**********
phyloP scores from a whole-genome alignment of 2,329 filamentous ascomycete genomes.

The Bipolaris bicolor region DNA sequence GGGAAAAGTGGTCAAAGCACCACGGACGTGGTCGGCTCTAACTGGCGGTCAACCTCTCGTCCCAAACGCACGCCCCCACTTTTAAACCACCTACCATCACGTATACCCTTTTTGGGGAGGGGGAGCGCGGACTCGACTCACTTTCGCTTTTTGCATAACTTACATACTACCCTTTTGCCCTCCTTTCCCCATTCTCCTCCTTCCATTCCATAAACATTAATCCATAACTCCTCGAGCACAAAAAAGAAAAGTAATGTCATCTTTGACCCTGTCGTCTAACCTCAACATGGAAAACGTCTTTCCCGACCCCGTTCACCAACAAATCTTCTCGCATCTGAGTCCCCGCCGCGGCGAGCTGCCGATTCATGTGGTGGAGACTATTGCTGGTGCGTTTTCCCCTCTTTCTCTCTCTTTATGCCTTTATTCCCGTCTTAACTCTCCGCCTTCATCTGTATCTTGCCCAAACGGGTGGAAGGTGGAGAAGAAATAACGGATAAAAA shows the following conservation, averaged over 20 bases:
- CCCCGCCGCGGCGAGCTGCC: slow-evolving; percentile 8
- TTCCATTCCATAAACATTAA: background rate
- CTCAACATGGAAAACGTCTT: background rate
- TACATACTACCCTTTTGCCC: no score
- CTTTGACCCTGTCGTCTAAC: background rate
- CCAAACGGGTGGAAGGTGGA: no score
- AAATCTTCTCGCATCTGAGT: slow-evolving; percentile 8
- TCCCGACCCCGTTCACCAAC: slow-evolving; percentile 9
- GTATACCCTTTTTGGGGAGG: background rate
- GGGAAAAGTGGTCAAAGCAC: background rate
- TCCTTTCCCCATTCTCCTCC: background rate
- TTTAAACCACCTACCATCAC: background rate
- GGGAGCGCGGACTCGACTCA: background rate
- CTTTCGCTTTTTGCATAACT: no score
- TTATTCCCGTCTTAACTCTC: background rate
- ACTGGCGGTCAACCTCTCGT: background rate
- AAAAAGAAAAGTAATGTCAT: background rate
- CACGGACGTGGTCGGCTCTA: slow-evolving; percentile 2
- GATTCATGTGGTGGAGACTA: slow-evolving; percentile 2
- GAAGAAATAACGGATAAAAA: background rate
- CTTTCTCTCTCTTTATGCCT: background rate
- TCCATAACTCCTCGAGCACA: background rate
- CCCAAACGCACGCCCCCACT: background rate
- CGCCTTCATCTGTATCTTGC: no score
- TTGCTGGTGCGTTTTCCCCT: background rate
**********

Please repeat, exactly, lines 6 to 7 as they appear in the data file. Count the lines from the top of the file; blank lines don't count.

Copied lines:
- TACATACTACCCTTTTGCCC: no score
- CTTTGACCCTGTCGTCTAAC: background rate